Living along the road has its benefits. It is a key link to aid agencies, government authorities and traders. But conditions are harsh: in this remote and semi-desert environment, temperatures can reach 48 degrees Celsius during the current dry season. The rains that follow often flood the ramshackle settlements.
Shelters are made of dried grass, and sanitation is basic, with few toilets or washing facilities. Children are missing education because schools in nearby villages are already full. Food supplies are irregular, and the local population is not always able to share their meagre resources with the displaced.

After he arrived in Gagamari, at least Bala was able to find his brother Mahamadou, who had fled to Niger with his wife and seven children immediately after the first attack on Damassak. Mahamadou, too, has struggled with the mental scars of surviving Boko Haram’s raids. His voice shakes as he describes how he watched an armed insurgent wrench a baby from its father’s arms, throw it to the ground and then shoot the father dead.
“I don’t know what happened to the baby,” Mahamadou says. “I don’t know how I am still alive. I was completely overwhelmed by what was happening around me. There were dead bodies of men, women, children around me. I spent the night without eating, without drinking. The insurgents who had remained by the river were finishing the survivors.”
The attack happened close to a year-and-a-half ago, but “it is still a huge trauma,” he adds. “The children also remain very anxious, especially when they hear loud noises or screams. They are always on their guard. Even though we feel safer here in Niger, we are still afraid that the insurgents could hurt us somehow.”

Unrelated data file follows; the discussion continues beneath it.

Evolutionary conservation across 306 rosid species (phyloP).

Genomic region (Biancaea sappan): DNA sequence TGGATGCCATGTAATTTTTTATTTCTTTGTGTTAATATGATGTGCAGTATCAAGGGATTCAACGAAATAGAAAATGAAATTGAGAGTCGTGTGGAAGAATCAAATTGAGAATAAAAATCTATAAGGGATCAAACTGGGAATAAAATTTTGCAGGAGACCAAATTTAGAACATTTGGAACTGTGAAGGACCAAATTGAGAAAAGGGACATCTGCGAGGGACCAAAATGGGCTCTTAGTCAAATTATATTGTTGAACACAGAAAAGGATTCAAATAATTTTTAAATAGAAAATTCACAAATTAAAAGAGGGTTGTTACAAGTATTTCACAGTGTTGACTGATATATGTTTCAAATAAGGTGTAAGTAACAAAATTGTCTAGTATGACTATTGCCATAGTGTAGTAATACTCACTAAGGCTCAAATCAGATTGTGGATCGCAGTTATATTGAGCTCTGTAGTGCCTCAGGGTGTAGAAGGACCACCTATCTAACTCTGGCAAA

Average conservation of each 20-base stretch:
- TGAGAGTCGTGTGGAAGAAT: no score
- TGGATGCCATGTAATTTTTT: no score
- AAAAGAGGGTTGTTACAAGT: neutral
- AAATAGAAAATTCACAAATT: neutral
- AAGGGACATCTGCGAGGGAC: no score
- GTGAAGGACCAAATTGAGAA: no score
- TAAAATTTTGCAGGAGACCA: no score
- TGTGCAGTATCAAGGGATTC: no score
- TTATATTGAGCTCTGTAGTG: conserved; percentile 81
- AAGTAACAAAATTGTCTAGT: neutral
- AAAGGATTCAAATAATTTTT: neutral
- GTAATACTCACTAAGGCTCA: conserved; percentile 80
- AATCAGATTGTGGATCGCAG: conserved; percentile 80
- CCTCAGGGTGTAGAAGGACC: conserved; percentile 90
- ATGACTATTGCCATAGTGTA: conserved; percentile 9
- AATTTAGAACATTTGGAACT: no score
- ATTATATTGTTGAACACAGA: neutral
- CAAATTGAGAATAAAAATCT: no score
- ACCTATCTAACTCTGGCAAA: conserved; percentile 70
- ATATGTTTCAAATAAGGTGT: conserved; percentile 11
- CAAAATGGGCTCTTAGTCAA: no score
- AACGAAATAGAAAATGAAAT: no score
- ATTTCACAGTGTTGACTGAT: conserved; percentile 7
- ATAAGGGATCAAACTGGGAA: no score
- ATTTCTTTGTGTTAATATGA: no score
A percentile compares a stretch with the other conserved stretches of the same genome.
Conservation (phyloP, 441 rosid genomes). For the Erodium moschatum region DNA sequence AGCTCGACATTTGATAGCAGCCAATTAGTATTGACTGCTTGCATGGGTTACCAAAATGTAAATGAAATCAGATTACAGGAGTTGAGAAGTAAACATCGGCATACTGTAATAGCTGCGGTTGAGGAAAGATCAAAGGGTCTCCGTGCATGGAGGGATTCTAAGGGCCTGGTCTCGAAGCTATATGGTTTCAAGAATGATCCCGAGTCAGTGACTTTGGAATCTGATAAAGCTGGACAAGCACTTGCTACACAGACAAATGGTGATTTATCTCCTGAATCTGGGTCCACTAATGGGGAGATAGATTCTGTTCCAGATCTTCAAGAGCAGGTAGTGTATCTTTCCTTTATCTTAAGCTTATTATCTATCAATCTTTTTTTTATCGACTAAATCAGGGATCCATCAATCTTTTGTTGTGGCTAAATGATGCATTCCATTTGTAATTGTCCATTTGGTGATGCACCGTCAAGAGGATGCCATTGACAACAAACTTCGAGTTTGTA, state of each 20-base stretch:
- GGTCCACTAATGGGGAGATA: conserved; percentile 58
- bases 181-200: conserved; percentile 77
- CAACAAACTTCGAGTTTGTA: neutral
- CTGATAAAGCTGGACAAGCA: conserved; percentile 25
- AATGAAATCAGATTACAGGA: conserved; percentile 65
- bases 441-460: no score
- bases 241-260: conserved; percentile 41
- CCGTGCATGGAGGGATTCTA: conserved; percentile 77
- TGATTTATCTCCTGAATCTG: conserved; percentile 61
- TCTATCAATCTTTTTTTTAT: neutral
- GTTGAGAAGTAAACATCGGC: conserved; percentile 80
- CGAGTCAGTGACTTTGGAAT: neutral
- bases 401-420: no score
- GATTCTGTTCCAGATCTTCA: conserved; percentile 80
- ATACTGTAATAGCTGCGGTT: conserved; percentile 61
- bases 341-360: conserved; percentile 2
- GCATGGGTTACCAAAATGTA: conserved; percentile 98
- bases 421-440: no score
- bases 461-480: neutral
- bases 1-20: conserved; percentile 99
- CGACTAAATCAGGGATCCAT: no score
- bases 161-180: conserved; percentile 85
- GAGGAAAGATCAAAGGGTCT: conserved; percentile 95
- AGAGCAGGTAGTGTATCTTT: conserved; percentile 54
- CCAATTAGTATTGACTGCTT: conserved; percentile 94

Those fears are valid. In February 2015, Boko Haram attacked Diffa town, before being repelled by the army. Recently, security in the region around Diffa and Bosso has deteriorated, with a succession of incidents including suicide attacks near villages and sites where both Nigerian refugees and IDPs are sheltering. Two major markets along the main road have been closed since April for fear infiltrated insurgents could target them. A 7 p.m. to 5 a.m. curfew is in force across in the region.
The security situation in the Diffa region remains very volatile and unpredictable,” says Karl Steinacker, the UNHCR Representative in Niger. “More people, residents and refugees alike, are asking to be moved further away from the border, fearing Boko Haram could attack their settlements in Niger, as they did in in Nigeria. Their fear is palpable.”

In mid-May, at the Government’s request, UNHCR started to relocate hundreds of refugees who preferred to live at a camp 50 kilometres from the border that now hosts at least 3,000 people. Among the first to opt to move were Bala and Mahamadou, and their families.
“We feel safer here. We have proper shelter, access to a clinic and food. The children just enrolled in school,” Bala says. “What I really wish now is that decision makers in this world act quicker and more efficiently to prevent insurgents from killing more innocent men, women and children in Nigeria. We are just exhausted and horrified by so much violence.”